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Obama's Immigration Plan
The president's proposal, as outlined Tuesday, would give citizenship to undocumented students and green cards to master's and Ph.D graduates in STEM fields.
President Obama called for comprehensive immigration reform in a Las Vegas speech Tuesday afternoon, including several provisions that could affect American colleges and their students and graduates.
The president’s proposed framework for immigration reform joins a Senate proposal that a bipartisan group of eight senators announced Monday. The two proposals have much in common, including in areas relevant to higher education. Both call for expedited citizenship for undocumented immigrants brought to the U.S. as children, and both would make it easier for foreign citizens earning an advanced degree in science, technology, engineering or mathematics to get visas and green cards so they can stay in the country.
Obama’s proposal would give expedited citizenship to undocumented immigrants brought to the U.S. by their parents who are in college or have served in the military for at least two years -- a proposal that mimics the DREAM Act, stand-alone legislation that was long a goal of many advocates for young immigrants. Many of those immigrants already have permission to work in the United States as a result of the president’s deferred action program, which allowed them to legally work and avoid deportation but does not provide a path to citizenship.
The Senate framework for principles of immigration reform used similar language, but didn’t specify that immigrants be in college or the military in order to benefit. Under both proposals, undocumented immigrants would be required to pay fines and back taxes, pass a background check and wait longer for green cards than legal immigrants do in order to gain permanent residency or citizenship. Students eligible for deferred action have already taken some of those steps, and it’s unclear what their paths to citizenship would entail.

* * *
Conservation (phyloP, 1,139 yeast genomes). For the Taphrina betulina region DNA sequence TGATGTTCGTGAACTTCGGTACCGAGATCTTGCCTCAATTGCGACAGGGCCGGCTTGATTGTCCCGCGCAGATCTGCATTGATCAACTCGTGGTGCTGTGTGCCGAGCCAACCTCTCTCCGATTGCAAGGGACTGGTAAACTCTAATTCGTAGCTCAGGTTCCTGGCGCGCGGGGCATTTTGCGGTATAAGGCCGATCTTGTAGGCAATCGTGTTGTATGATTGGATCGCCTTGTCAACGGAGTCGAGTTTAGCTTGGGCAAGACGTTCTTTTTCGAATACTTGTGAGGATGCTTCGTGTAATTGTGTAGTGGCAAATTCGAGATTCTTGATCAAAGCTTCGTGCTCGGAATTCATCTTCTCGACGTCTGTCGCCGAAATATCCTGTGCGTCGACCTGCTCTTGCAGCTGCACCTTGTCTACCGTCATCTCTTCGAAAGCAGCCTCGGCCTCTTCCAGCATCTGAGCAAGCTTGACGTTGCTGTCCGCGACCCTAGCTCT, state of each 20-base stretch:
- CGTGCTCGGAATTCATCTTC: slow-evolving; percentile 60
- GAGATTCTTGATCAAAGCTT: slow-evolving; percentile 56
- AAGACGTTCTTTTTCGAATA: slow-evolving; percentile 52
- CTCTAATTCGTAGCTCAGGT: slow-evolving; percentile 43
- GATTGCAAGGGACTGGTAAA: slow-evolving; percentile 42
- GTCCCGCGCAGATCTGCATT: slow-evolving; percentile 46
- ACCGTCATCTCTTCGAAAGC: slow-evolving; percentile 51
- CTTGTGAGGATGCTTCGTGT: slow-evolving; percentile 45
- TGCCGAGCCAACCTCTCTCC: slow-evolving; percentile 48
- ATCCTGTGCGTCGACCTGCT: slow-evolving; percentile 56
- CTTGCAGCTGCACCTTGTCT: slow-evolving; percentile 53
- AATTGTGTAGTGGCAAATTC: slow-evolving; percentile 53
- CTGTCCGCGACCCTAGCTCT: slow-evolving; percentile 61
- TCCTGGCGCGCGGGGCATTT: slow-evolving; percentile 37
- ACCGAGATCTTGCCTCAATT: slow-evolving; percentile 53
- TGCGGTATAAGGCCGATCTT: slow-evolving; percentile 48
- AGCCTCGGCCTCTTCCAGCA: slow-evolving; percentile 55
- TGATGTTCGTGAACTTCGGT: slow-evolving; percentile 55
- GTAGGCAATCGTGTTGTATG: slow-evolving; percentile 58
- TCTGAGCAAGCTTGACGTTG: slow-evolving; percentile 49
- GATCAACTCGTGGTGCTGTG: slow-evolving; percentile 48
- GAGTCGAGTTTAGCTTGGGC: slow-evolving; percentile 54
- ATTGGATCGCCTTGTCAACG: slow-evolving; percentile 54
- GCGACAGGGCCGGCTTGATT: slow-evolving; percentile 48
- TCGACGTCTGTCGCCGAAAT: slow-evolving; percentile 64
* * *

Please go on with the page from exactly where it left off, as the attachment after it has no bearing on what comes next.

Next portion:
In his speech, Obama named a College of Southern Nevada sophomore who was one of the first beneficiaries of deferred action. “We need Congress to act -- and not just on the DREAM Act,” he said, but on comprehensive immigration reform.
Another section of the proposal would expand visas for workers with advanced degrees in science, engineering, technology or mathematics by automatically granting a green card upon graduation for graduates of “qualified U.S. universities” — a term it doesn't define — who have found a job in the U.S. The employers of those immigrants would pay a fee to support domestic science education.
Microsoft had lobbied for such a plan this fall, according to the National Journal. The company’s plan called for expanding the visas for highly skilled workers, known as H-1B visas, and charging employers $10,000 per visa. The money would go to expanding science education.
While the House of Representatives voted on a STEM visa bill in December, the White House opposed the bill because of an unrelated provision.
Higher education associations praised the White House and Congress’s action on putting forward proposals, but said that more information was needed to judge the ideas fully.
“AAU is quite encouraged by the action under way at the White House, in the Senate, and the soon-to-be action in the House of Representatives,” Amy Scott, associate vice president for federal relations at the Association of American Universities, wrote in an e-mail to Inside Higher Ed. Key questions remain on the STEM visas, she said, such as whether all employers (including potentially universities) will be required to pay the fee and what the fee will be.
Another group, NAFSA: Association of International Educators, praised the president’s plan. “The president spoke eloquently about the need to make more citizenship and work opportunities available to the thousands of bright and talented foreign students now enrolled in U.S. colleges and universities,” the association said in a statement.
Comprehensive immigration reform seemed out of reach until just after last fall's elections, but many advocates now believe a federal compromise is achievable. The Senate and White House plans showed some areas of agreement, and the House of Representatives is said to be working on a plan of its own. Obama urged Congress to act on immigration soon and not get "bogged down in an endless debate."
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